What’s Next?

The path to 100% renewable generation

We want to help put your community on a new path toward 100% renewable generation.

For each of the first 400 enrolled Geneva Community Energy subscribers, we’ll allocate $50 towards the Town of Geneva’s next sustainability project. As a bonus for reaching the 400 subscriber goal, we’ll add another $5,000.

 
 
The allocated
$25,000
will go toward the town's next sustainability initiative, which will be one of the following options:
 

OPTION 1: Community-owned CDG (Community Distributed Generation) Project

The Town of Geneva would own the solar project, and the solar installation would be built on municipally controlled land. Owning the assets would give Geneva local clean energy supply and substantially greater economic benefits.

Project development provides local jobs and creates municipal revenue.

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Option 2: Home Efficiency Upgrades

These upgrades reduce your energy consumption. With a more efficient home, you’ll save money on your electricity bill, contribute to a healthier planet by reducing greenhouse gas emissions, and maybe even increase the value of your home.

Sample program: comprehensive audit program supplemented with smart thermostats



OPTION 3: SOLID WASTE REDUCTION

Much of what’s discarded can be used by others, recycled, or turned into something useful; but we need outlets for these things and to make it as convenient to get them to a re-user or recycler as it is to discard. We need money to expand what we’re already doing at the Town’s recycling and disposal station.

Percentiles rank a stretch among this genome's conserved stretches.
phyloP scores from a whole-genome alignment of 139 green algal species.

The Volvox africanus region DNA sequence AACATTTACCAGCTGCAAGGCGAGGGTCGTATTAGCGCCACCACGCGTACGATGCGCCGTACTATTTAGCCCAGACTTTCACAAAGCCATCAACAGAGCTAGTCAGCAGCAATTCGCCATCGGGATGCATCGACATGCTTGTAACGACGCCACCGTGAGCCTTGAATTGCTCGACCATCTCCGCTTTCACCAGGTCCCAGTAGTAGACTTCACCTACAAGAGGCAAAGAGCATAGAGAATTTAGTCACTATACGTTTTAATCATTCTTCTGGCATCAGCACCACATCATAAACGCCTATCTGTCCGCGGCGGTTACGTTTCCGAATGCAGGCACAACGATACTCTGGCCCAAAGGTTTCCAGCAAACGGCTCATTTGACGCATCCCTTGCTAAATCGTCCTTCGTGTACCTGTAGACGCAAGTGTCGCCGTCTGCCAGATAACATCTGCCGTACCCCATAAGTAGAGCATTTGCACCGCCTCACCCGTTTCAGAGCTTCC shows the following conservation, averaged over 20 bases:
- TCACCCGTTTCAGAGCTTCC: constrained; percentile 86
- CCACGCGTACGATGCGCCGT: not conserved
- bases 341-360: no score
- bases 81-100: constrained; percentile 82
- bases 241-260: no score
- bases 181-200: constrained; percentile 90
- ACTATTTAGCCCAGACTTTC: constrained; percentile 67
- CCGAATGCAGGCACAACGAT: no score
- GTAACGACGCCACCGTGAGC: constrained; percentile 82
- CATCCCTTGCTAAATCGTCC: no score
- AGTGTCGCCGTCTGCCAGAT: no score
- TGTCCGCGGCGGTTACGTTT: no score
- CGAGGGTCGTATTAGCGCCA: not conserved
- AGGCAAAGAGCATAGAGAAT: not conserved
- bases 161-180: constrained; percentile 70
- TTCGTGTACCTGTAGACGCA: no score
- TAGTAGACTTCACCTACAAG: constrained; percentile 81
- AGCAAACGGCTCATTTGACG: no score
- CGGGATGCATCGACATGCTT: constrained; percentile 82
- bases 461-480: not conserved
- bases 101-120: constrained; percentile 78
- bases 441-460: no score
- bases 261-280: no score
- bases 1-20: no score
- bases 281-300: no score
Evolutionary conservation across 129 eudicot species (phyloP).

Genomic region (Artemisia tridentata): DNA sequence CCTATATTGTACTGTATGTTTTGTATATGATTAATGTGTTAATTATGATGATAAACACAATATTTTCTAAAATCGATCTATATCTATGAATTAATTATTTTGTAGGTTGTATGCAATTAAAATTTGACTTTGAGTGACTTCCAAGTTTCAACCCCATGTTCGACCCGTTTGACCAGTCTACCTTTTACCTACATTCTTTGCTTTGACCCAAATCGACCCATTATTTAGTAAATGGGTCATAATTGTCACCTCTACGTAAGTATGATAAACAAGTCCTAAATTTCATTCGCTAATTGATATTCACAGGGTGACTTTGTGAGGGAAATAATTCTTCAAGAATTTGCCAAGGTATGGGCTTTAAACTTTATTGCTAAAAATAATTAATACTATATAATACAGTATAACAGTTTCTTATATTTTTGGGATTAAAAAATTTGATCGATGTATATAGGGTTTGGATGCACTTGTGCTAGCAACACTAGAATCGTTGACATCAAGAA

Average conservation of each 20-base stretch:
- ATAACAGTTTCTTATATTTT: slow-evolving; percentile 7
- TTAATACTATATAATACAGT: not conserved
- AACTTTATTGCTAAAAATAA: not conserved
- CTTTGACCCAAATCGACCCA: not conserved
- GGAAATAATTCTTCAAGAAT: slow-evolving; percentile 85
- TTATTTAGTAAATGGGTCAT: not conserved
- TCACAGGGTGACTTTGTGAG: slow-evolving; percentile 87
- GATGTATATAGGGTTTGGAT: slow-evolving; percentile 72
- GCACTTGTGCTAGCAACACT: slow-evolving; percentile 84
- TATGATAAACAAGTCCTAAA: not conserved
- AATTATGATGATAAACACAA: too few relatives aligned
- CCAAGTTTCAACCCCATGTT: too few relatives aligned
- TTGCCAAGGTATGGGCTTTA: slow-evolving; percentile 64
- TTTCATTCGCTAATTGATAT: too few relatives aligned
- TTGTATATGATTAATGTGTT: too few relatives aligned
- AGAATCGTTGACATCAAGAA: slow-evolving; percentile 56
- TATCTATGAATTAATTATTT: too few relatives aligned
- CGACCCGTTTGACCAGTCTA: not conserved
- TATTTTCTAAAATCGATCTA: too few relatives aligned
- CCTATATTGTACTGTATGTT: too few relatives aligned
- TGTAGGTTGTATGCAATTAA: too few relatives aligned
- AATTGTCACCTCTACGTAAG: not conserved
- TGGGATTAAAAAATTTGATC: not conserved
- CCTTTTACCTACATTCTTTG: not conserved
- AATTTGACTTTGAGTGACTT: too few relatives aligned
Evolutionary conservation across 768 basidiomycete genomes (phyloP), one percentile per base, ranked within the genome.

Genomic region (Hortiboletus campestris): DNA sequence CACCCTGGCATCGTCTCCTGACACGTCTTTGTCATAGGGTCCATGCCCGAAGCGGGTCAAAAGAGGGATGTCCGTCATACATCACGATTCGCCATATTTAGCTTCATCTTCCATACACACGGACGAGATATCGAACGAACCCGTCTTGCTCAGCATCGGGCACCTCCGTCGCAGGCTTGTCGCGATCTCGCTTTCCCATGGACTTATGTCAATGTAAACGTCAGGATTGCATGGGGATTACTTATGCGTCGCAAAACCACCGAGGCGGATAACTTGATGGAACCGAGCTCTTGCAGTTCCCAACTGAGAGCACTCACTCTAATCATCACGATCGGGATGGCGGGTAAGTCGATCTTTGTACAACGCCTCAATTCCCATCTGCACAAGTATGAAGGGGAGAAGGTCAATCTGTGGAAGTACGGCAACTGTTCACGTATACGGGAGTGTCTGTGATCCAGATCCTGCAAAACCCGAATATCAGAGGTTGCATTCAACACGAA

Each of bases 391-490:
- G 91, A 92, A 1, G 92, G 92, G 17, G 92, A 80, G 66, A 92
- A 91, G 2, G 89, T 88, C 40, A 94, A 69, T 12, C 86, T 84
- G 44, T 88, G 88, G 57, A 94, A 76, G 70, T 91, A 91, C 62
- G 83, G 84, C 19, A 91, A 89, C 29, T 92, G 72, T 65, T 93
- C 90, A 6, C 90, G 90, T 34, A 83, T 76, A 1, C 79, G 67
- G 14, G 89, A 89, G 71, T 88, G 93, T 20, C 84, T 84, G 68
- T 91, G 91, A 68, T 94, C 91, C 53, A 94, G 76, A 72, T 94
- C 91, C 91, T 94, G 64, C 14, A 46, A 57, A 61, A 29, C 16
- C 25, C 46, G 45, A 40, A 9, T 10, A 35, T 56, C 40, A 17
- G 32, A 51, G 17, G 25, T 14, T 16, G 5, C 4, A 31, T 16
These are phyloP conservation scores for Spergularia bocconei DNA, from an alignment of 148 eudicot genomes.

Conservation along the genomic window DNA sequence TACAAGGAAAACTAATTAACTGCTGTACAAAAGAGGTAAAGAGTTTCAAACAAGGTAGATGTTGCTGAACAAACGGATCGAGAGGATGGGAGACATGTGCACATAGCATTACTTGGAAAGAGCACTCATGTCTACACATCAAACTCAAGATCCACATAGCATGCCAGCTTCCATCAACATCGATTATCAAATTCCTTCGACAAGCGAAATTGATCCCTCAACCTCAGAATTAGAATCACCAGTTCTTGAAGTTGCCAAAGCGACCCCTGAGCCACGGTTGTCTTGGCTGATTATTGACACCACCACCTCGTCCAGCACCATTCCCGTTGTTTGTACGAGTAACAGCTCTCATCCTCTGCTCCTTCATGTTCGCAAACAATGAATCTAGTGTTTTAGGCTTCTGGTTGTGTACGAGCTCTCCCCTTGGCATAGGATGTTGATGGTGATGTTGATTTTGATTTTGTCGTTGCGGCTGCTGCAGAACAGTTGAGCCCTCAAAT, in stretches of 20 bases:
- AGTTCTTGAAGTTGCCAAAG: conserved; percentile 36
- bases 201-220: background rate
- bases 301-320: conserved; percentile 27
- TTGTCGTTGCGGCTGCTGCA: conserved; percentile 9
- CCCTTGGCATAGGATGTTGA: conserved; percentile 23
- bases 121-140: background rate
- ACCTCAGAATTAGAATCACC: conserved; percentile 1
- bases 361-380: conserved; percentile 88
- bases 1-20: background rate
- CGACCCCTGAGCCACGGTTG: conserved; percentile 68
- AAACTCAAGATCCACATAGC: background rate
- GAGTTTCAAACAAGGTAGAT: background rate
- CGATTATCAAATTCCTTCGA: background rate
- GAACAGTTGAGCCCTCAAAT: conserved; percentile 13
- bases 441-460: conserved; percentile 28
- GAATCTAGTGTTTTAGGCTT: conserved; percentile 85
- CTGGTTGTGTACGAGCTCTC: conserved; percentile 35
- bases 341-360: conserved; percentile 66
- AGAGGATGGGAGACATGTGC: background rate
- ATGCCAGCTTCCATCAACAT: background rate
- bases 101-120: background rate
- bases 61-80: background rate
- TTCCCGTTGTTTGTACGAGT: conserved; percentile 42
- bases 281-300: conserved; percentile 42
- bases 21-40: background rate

We all want landfills to close, but we need to be ready when that happens by reducing what we discard over the next ten years.

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OPTION 4: Storm Water Control

Watershed retention projects control the flow of water upstream so there is less damage downstream and decreased nutrient loading in lakes Storm water control helps prevent blue-green algae and other water contamination.

We all know Seneca Lake is under stress. We need to slow stormwater and give opportunities for natural filtering to occur. This is accomplished with slow release retention ponds, vegetation buffer strips between fields and streams, and planting cover crops over bare fields, among other endeavors. The Town has already supported three such projects over the past two years; we need to keep doing it, and it won’t happen without money to defray the cost to willing landowners. This could also extend to support upgrade of septics.